Mindful Monkey.

A child’s view…


While out with my 9 year old boy, out of the blue he says: if I was president I would give all homeless children in the world somewhere to live, money, and good things they need…

I felt tears well up: how come a child can know this is right, while the grown ups in charge of things have lost sight of it…

“Google’s head of mindfulness training, says that it opens the doorway to loving kindness, which is at the heart of business success” – Well, we do hope it will one day…

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“Chade-Meng Tan’s job description would never get past most companies’ human resources departments. As the head of mindfulness training at Google, his role is to enlighten minds, open hearts and create world peace.”

Here is the full article: Google’s ‘Head of Mindfulness’ Speaks Out | NewsFactor Business.

“But he hopes that one day, his role will become commonplace. A growing awareness of the importance of our emotional fitness, he says, is mirroring the same journey of acceptance that physical exercise took in the last century. And he believes that scientific evidence of the benefits of the Buddhist practice of mindfulness will be instrumental into catapulting it into the very heart of the business world.”

Contrast this with the heart breaking story of the horrors of slave labour in the the prawn industry as reported recently in the Guardian . And here are some ideas on what we can do about that.

Is it too much to hope that we can work together so that one day human beings can live in a world where kindness and fellowship are the norm?

News, Economics and Well-Being


Just a glimpse of unexpected economic news emerged in January 2010. Few could have predicted what appears to be a small reduction in unemployment!

This got me thinking about two recent articles in the press relating to getting people back to work. The first one looked at making Cognitive Behavioural Therapy more widely available, in job centres for example. Lord Layard has been involved in a Government initiative to increase the availability of ‘talking treatments’ for people who could benefit from psychological therapies for problems for a range of issues. (more…)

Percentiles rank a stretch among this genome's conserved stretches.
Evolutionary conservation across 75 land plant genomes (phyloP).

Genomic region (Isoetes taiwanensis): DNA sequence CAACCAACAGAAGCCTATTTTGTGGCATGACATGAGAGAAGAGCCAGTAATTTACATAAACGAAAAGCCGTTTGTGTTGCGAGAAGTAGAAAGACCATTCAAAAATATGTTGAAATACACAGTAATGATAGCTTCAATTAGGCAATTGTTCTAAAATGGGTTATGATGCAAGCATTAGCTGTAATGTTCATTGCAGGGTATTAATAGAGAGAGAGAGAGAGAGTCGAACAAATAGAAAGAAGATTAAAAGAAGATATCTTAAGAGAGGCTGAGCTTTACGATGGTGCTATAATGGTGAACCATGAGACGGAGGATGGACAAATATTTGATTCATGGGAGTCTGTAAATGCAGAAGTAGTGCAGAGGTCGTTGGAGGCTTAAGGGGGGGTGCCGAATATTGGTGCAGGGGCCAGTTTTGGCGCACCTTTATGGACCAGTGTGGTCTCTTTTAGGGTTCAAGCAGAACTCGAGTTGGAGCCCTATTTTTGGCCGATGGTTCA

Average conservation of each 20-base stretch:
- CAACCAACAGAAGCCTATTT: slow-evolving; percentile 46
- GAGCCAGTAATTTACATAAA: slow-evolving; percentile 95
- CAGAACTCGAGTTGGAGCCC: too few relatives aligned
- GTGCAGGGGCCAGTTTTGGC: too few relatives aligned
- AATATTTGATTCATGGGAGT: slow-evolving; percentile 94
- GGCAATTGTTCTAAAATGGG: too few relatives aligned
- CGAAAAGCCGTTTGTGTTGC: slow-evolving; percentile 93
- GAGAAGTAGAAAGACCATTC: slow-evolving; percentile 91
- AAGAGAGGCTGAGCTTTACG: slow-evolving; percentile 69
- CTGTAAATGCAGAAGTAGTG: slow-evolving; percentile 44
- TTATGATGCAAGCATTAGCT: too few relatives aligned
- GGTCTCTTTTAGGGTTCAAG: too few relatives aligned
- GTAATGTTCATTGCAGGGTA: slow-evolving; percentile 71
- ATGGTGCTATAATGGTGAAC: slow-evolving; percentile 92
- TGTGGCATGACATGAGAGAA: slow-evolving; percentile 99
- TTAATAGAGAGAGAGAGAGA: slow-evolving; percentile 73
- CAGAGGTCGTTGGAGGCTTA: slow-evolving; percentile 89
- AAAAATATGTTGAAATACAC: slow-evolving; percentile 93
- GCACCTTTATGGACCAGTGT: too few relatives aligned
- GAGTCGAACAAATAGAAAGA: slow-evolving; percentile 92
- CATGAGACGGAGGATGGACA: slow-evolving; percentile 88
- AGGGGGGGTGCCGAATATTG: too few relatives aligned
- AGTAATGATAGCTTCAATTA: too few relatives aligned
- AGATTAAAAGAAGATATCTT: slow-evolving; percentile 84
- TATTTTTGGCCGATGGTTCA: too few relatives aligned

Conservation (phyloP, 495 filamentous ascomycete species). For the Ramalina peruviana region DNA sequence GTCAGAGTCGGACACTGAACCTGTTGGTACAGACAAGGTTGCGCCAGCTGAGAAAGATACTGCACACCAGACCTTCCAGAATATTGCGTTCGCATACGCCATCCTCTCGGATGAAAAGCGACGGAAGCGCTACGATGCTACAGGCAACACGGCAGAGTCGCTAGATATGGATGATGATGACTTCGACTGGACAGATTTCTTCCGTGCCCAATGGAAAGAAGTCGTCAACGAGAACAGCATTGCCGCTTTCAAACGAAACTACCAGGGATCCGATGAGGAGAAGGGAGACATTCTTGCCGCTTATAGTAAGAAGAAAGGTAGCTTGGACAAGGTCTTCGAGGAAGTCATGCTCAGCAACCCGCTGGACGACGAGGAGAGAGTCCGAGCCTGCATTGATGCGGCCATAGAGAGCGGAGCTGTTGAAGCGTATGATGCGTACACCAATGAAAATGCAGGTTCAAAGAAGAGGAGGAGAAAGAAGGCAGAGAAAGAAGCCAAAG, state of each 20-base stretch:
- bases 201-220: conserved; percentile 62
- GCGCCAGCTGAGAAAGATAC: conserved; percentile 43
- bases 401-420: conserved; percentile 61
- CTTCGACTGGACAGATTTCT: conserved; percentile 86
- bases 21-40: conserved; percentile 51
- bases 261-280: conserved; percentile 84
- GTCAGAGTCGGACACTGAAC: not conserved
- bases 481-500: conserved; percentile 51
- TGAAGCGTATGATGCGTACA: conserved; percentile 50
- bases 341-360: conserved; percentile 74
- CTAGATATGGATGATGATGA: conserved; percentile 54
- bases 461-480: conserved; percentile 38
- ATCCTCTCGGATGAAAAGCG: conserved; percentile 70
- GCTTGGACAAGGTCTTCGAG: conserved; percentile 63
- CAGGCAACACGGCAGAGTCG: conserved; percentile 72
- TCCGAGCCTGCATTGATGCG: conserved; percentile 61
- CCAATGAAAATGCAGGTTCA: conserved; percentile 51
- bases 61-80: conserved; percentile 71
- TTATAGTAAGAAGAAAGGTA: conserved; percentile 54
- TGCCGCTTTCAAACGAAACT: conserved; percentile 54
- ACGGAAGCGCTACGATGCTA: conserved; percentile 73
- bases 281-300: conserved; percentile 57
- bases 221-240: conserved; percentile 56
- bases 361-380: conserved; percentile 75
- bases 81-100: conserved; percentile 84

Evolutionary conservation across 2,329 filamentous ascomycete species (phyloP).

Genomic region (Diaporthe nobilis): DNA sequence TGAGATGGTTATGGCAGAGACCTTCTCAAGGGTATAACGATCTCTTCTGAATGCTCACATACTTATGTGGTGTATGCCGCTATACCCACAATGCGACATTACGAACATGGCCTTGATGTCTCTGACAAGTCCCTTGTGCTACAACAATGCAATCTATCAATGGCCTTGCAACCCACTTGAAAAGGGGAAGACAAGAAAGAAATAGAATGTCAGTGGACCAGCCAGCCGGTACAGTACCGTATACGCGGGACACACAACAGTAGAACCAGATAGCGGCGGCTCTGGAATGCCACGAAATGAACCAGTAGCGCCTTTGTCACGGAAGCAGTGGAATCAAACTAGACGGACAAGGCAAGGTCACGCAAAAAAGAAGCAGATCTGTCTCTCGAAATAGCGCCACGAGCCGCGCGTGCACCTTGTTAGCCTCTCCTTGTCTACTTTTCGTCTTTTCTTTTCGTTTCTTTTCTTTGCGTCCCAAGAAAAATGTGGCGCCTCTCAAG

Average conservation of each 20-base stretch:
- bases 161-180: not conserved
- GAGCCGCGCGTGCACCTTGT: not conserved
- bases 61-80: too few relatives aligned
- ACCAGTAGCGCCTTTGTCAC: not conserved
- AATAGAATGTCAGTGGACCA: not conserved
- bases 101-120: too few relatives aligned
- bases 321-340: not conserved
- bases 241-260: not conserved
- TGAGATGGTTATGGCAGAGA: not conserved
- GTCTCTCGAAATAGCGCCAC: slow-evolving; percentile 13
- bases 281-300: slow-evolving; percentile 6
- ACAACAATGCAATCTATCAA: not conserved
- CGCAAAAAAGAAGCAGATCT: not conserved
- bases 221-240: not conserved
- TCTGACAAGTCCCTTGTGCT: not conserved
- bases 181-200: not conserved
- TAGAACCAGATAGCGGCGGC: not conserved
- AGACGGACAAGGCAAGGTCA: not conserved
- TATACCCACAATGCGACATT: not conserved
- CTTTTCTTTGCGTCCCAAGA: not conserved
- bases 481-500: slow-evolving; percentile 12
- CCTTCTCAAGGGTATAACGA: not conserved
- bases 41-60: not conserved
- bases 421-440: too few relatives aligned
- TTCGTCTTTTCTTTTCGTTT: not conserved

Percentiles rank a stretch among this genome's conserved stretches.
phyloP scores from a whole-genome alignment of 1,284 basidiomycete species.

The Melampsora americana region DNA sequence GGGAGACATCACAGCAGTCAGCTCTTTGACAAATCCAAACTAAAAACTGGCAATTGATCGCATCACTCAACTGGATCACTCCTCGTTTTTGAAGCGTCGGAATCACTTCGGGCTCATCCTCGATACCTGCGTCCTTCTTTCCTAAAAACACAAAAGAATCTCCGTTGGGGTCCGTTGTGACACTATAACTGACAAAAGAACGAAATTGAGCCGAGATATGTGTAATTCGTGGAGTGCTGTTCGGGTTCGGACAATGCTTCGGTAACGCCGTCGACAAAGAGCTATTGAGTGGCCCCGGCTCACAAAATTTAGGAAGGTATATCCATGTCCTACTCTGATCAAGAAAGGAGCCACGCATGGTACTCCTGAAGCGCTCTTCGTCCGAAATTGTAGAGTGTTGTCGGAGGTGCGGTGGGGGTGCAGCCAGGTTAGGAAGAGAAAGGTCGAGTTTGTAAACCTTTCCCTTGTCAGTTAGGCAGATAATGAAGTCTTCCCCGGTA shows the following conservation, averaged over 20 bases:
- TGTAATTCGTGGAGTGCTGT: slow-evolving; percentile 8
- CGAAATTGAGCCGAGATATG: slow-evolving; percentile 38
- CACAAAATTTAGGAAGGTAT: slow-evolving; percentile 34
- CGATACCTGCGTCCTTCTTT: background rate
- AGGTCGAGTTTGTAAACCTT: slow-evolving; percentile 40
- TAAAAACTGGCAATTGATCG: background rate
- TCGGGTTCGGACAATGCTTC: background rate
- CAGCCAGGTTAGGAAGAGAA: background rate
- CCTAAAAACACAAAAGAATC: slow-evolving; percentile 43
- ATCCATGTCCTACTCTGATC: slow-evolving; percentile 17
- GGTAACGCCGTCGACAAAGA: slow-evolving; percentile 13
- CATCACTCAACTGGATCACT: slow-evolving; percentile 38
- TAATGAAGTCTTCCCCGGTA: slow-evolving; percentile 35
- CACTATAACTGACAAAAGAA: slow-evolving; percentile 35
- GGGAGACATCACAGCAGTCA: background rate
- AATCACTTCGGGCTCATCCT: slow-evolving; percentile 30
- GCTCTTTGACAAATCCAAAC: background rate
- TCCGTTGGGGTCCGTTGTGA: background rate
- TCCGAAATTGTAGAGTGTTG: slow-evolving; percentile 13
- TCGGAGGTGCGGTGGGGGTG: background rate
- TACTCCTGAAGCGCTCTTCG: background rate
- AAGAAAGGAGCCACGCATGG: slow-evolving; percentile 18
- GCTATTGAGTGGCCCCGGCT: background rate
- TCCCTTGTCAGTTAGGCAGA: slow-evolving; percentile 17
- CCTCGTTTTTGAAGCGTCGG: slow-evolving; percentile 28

Can Economics be Exciting?


In October 2009 the Nobel Prize for economics went to a woman for the first time. What is another departure from the norm is that her work has gone beyond the established boundaries of what economics “should” be about. The “Co-operation theory” put forward by Elinor Ostrom is both refreshing and optimistic as it considers what economic wisdom could be. She has studied what happens when groups in society, from the family to community level manage resources (water, fish, land and forests, for example). Through co-operating, the research showed the results were surprisingly good. This approach side steps the conventional choice of either the central Government regulating things on our behalf or the free market being allowed to run wild.

She argues that while International agreements are a good start, we need not wait for experts/geniuses to solve problems such as managing the environment in a sustainable fashion. Co-operative steps taken by groups may have, cumulatively, a huge effect.

This idea of a new economics is finding allies in unexpected places. Consider the New Economics Foundation and the Happy Planet Index asking if competitive economic growth, for its own sake, has really brought people as much satisfaction and prosperity as we thought. How about faith based environmental groups adding a spiritual dimension through “Operation Noah”? Maybe economics is no longer a distant, mysterious force. As more and more people get a glimpse of another way of doing life and business, based on a spirit of co-operation, why would anyone settle for anything less?

What is Happiness? And do we Have a Say in How Happy we Can be?

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In his book “Affluenza” Psychologist and author, Oliver James argues that there are certain factors in our society which increase the chance of creating unhappiness and emotional distress. Included in the types of emotional distress are the obvious issues of anxiety, depression and substance misuse and addiction. However, more than that, he also explores the concept of “ennui” and that sense of lack. It is curious how at a time of unprecedented wealth and economic growth, more and more people are unhappy, worried and stressed.